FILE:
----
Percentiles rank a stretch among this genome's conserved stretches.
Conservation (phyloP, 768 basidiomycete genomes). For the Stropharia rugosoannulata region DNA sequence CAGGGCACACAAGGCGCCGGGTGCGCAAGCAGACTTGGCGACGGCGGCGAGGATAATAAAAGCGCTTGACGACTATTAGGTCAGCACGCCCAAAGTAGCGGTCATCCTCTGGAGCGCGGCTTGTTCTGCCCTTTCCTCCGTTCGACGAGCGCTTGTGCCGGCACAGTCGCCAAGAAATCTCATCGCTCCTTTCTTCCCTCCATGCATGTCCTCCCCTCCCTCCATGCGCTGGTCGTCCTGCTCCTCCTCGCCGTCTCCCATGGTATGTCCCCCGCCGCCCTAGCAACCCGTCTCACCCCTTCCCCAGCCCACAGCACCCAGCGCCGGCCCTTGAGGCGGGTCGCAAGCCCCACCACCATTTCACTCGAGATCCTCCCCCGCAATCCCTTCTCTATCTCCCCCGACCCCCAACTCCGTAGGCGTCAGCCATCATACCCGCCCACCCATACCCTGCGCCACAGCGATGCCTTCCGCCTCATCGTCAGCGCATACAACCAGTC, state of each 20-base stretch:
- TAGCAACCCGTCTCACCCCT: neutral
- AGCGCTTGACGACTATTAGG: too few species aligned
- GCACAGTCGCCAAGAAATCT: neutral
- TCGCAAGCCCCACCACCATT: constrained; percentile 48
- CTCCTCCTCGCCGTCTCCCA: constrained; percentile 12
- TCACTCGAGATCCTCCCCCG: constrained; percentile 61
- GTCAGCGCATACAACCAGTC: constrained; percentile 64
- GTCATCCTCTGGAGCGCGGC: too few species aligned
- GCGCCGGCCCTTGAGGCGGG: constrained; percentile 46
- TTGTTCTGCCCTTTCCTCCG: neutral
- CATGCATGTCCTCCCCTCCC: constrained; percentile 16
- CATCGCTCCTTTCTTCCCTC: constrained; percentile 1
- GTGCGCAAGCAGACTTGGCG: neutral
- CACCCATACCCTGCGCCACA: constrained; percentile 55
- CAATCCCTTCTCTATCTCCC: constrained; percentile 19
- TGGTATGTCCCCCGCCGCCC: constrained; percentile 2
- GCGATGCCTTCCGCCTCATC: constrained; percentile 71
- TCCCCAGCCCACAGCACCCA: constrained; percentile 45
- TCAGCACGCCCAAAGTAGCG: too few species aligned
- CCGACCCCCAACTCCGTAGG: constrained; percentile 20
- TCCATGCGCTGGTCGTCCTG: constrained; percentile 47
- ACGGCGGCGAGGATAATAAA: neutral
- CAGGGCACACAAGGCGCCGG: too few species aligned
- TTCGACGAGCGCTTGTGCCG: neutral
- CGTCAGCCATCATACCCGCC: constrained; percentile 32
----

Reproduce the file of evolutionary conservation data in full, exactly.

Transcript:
Percentiles rank a stretch among this genome's conserved stretches.
Conservation (phyloP, 768 basidiomycete genomes). For the Stropharia rugosoannulata region DNA sequence CAGGGCACACAAGGCGCCGGGTGCGCAAGCAGACTTGGCGACGGCGGCGAGGATAATAAAAGCGCTTGACGACTATTAGGTCAGCACGCCCAAAGTAGCGGTCATCCTCTGGAGCGCGGCTTGTTCTGCCCTTTCCTCCGTTCGACGAGCGCTTGTGCCGGCACAGTCGCCAAGAAATCTCATCGCTCCTTTCTTCCCTCCATGCATGTCCTCCCCTCCCTCCATGCGCTGGTCGTCCTGCTCCTCCTCGCCGTCTCCCATGGTATGTCCCCCGCCGCCCTAGCAACCCGTCTCACCCCTTCCCCAGCCCACAGCACCCAGCGCCGGCCCTTGAGGCGGGTCGCAAGCCCCACCACCATTTCACTCGAGATCCTCCCCCGCAATCCCTTCTCTATCTCCCCCGACCCCCAACTCCGTAGGCGTCAGCCATCATACCCGCCCACCCATACCCTGCGCCACAGCGATGCCTTCCGCCTCATCGTCAGCGCATACAACCAGTC, state of each 20-base stretch:
- TAGCAACCCGTCTCACCCCT: neutral
- AGCGCTTGACGACTATTAGG: too few species aligned
- GCACAGTCGCCAAGAAATCT: neutral
- TCGCAAGCCCCACCACCATT: constrained; percentile 48
- CTCCTCCTCGCCGTCTCCCA: constrained; percentile 12
- TCACTCGAGATCCTCCCCCG: constrained; percentile 61
- GTCAGCGCATACAACCAGTC: constrained; percentile 64
- GTCATCCTCTGGAGCGCGGC: too few species aligned
- GCGCCGGCCCTTGAGGCGGG: constrained; percentile 46
- TTGTTCTGCCCTTTCCTCCG: neutral
- CATGCATGTCCTCCCCTCCC: constrained; percentile 16
- CATCGCTCCTTTCTTCCCTC: constrained; percentile 1
- GTGCGCAAGCAGACTTGGCG: neutral
- CACCCATACCCTGCGCCACA: constrained; percentile 55
- CAATCCCTTCTCTATCTCCC: constrained; percentile 19
- TGGTATGTCCCCCGCCGCCC: constrained; percentile 2
- GCGATGCCTTCCGCCTCATC: constrained; percentile 71
- TCCCCAGCCCACAGCACCCA: constrained; percentile 45
- TCAGCACGCCCAAAGTAGCG: too few species aligned
- CCGACCCCCAACTCCGTAGG: constrained; percentile 20
- TCCATGCGCTGGTCGTCCTG: constrained; percentile 47
- ACGGCGGCGAGGATAATAAA: neutral
- CAGGGCACACAAGGCGCCGG: too few species aligned
- TTCGACGAGCGCTTGTGCCG: neutral
- CGTCAGCCATCATACCCGCC: constrained; percentile 32